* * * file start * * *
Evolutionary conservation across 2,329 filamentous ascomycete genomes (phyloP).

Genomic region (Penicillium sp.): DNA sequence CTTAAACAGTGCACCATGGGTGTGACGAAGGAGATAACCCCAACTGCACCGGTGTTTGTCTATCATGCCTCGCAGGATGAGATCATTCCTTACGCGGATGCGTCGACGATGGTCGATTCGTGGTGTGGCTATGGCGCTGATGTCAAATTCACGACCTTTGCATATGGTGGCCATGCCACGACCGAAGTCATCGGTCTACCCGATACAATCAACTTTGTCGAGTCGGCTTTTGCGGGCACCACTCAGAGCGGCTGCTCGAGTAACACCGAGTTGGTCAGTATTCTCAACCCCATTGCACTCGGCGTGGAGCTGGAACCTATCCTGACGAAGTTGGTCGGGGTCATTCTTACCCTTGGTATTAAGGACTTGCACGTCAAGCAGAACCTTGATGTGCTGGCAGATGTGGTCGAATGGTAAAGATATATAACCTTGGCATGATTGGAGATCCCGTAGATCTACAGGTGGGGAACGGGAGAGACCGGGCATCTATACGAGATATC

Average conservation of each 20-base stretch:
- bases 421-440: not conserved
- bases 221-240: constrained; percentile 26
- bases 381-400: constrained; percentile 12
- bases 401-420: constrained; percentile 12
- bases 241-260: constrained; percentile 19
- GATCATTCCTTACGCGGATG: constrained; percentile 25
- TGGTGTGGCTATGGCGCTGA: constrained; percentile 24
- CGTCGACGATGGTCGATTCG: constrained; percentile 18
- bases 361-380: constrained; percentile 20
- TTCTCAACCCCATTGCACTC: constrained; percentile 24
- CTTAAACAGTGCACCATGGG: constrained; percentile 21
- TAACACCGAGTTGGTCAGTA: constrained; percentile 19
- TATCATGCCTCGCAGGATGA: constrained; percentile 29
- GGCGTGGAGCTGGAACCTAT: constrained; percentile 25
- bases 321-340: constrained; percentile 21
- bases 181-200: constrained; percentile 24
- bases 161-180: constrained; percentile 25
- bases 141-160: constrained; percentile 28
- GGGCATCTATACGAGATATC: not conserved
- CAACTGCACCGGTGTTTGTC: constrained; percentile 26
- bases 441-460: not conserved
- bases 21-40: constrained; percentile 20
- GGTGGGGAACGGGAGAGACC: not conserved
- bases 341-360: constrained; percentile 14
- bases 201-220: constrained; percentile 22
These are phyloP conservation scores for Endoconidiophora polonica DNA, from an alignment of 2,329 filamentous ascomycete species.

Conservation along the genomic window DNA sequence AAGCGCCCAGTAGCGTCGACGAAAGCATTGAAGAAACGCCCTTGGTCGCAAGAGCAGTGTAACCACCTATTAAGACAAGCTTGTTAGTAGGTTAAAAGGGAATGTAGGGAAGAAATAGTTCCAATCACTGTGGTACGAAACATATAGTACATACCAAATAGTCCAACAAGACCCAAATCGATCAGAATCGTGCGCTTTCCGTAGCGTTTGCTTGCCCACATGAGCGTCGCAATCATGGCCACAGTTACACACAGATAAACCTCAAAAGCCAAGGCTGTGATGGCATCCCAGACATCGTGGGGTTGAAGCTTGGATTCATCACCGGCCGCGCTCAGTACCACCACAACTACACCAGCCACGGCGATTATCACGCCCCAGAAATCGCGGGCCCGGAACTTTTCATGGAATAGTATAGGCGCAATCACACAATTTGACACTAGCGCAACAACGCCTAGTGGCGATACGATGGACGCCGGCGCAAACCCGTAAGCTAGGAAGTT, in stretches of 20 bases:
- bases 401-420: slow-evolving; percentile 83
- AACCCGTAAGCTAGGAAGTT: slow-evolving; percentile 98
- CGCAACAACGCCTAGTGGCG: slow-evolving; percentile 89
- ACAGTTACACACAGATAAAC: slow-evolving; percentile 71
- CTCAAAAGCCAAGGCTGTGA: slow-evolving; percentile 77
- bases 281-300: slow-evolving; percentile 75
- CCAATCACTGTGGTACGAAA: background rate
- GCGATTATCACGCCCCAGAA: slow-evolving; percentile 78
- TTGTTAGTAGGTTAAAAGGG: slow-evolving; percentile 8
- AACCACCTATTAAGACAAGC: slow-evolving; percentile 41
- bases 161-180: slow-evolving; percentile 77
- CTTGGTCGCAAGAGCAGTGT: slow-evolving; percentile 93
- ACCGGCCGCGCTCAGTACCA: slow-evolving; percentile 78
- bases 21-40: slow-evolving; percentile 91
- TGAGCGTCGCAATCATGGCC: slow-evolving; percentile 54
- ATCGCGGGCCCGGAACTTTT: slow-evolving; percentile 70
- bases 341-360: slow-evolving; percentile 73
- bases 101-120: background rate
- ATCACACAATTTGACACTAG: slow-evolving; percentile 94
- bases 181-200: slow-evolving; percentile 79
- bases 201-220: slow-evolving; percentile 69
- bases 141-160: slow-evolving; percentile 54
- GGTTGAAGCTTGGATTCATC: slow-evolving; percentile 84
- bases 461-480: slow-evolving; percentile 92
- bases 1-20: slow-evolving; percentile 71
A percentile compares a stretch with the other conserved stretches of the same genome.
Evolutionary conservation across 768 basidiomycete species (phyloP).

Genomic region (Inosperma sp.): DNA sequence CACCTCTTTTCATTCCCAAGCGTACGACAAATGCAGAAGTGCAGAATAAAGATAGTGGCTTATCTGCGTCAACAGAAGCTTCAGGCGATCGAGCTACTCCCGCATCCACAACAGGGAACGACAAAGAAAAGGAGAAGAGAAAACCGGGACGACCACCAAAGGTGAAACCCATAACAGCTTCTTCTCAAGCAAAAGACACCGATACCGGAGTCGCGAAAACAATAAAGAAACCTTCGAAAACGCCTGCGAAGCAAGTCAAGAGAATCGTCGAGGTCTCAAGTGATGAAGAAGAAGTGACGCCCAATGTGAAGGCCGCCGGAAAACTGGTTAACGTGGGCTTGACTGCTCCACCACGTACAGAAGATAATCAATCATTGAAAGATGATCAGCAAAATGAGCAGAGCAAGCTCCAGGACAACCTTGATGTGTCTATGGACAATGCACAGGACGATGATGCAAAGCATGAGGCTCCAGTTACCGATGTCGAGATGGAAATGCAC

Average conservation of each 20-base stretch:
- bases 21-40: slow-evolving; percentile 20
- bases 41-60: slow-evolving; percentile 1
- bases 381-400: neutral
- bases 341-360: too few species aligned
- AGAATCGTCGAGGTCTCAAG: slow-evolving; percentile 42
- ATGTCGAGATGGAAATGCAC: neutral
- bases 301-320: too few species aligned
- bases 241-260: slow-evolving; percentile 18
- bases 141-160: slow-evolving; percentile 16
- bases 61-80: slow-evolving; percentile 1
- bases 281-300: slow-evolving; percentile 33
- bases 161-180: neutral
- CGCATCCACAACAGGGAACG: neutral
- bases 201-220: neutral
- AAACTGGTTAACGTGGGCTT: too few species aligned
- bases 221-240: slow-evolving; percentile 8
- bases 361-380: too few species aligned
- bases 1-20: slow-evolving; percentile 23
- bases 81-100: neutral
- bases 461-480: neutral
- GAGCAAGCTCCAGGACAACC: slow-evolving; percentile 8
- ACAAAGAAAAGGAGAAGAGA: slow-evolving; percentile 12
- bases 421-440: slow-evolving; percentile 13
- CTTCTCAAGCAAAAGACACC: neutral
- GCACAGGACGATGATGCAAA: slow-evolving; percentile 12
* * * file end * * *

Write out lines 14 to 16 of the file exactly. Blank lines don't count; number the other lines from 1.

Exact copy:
- CTTAAACAGTGCACCATGGG: constrained; percentile 21
- TAACACCGAGTTGGTCAGTA: constrained; percentile 19
- TATCATGCCTCGCAGGATGA: constrained; percentile 29